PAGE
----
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Local Film Industry Thrilled by End of Strike

Posted: February 14, 2008 11:08 a.m.
Updated: April 16, 2008 5:00 a.m.

Santa Clarita's film industry says the end of the writer's strike means millions of dollars in business will return to the valley.

 
With Hollywood writers back at work after their 100-day strike, Santa Clarita's film industry looks to be back in business again.

"The phone has started ringing again," Jason Crawford, economic development manager for the city of Santa Clarita, said.
The strike was resolved Tuesday when members of the Writers Guild of America voted to end the walkout that began on Nov. 5 over compensation for programming distributed online.
"We are thrilled that they came to a resolution," Crawford said.
Crawford also noted that they are excited to see television shows like "The Unit," "The Riches" and "Big Love" based in Santa Clarita come back to work.
Local merchants dependent on Santa Clarita's film industry are also pleased to see that the work stoppage has been resolved.
"Thank god it's over," Phillip Horlings, owner of Motion Picture General Store in Valencia said.
Horlings said many have been calling his store relieved to know the strike is done while all of his clients that purchase supplies for their various television shows, movies and commercials have been phoning in information about upcoming programs.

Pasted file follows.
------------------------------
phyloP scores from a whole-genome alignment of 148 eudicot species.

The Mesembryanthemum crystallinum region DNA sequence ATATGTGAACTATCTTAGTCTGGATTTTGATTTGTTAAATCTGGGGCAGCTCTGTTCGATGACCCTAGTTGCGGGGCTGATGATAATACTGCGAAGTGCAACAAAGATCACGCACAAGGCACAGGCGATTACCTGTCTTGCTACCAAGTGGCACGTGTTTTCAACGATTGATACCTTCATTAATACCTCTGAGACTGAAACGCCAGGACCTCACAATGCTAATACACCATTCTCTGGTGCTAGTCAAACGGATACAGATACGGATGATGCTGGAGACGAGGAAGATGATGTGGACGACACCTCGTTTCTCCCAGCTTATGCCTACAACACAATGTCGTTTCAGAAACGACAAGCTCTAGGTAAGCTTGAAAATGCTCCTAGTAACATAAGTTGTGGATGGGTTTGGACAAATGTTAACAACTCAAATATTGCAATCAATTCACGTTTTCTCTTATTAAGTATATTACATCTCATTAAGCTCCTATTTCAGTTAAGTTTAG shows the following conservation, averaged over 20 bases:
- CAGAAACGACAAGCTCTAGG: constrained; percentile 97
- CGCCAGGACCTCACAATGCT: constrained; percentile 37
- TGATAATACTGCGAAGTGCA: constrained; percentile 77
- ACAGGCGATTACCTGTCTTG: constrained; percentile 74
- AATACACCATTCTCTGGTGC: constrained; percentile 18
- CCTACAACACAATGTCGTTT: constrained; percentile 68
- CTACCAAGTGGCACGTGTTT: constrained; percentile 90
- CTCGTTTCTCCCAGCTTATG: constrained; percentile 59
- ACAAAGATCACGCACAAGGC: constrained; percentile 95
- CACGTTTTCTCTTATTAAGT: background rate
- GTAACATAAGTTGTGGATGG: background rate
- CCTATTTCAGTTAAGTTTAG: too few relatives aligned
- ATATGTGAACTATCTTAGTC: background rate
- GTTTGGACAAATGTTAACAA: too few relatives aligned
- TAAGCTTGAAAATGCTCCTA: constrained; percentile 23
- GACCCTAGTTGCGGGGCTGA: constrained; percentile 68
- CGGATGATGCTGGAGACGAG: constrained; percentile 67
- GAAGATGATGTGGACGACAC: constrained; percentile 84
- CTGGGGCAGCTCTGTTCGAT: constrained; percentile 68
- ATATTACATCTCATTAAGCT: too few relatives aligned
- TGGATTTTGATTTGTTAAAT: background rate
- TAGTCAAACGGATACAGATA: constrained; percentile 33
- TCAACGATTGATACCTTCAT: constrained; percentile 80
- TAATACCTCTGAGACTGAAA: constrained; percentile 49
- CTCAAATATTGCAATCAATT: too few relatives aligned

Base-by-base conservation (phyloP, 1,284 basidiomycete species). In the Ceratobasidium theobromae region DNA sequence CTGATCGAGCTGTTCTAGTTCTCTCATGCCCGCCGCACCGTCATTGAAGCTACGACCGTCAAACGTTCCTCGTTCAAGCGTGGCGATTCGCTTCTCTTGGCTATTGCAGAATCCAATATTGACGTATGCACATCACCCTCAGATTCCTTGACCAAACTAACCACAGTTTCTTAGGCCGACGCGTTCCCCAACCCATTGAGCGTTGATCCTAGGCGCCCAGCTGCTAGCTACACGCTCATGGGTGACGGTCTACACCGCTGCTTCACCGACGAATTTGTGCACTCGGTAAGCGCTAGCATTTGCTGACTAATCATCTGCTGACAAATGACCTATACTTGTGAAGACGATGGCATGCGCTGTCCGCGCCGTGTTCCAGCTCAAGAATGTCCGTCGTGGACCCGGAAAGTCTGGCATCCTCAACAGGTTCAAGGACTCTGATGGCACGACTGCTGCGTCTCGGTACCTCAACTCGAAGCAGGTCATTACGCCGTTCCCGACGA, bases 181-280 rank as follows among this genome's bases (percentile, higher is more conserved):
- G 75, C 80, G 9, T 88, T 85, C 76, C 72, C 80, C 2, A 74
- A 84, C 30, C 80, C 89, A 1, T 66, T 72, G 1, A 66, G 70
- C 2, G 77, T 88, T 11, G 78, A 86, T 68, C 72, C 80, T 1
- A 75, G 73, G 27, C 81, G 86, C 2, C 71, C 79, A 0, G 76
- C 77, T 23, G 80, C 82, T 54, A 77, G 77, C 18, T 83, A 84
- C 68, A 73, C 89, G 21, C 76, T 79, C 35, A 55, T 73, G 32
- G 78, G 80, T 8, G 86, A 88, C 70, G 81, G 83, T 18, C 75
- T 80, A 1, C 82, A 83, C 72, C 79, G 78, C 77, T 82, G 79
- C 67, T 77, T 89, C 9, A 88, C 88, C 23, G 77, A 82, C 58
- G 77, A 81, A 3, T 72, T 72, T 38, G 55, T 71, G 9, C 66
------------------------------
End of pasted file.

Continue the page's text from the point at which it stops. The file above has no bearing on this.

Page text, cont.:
"They're heading back to work," he said.
If the strike hadn't ended this week, Horlings said business would have continued to get a lot worse for companies that rely on local filming given the economic damage they had already felt.
"It would have been a disaster if they stayed (on strike)," he said, noting that smaller "mom and pop" stores like his suffer the most.
Jack Kyser, chief economist for the Los Angeles County Economic Development Corporation, said as a whole, the strike cost $3.2 billion.
Broken down, Kyser said the loss of wages for both the guild and the Alliance of Motion Picture and Television Producers totaled about $772 million.
The strike's ripple effect on dependent businesses created a $1.3 billion impact while the estimated amount of money not spent on the productions of about 63 scripted television shows came out to about $981 million.
However, Kyser cautions people that business won't be fully back to normal quite yet.
"It's important for people to understand that it won't be business as usual," he said.
Currently, studios are determining which shows will be produced. And once those shows are decided, it will take time to write new scripts before production can begin.
Kyser believes that established programs will be put on the air as quickly as possible while newer shows might be kept off the air until the end of the year.
"The strike is over, but the pain lingers on," he said.


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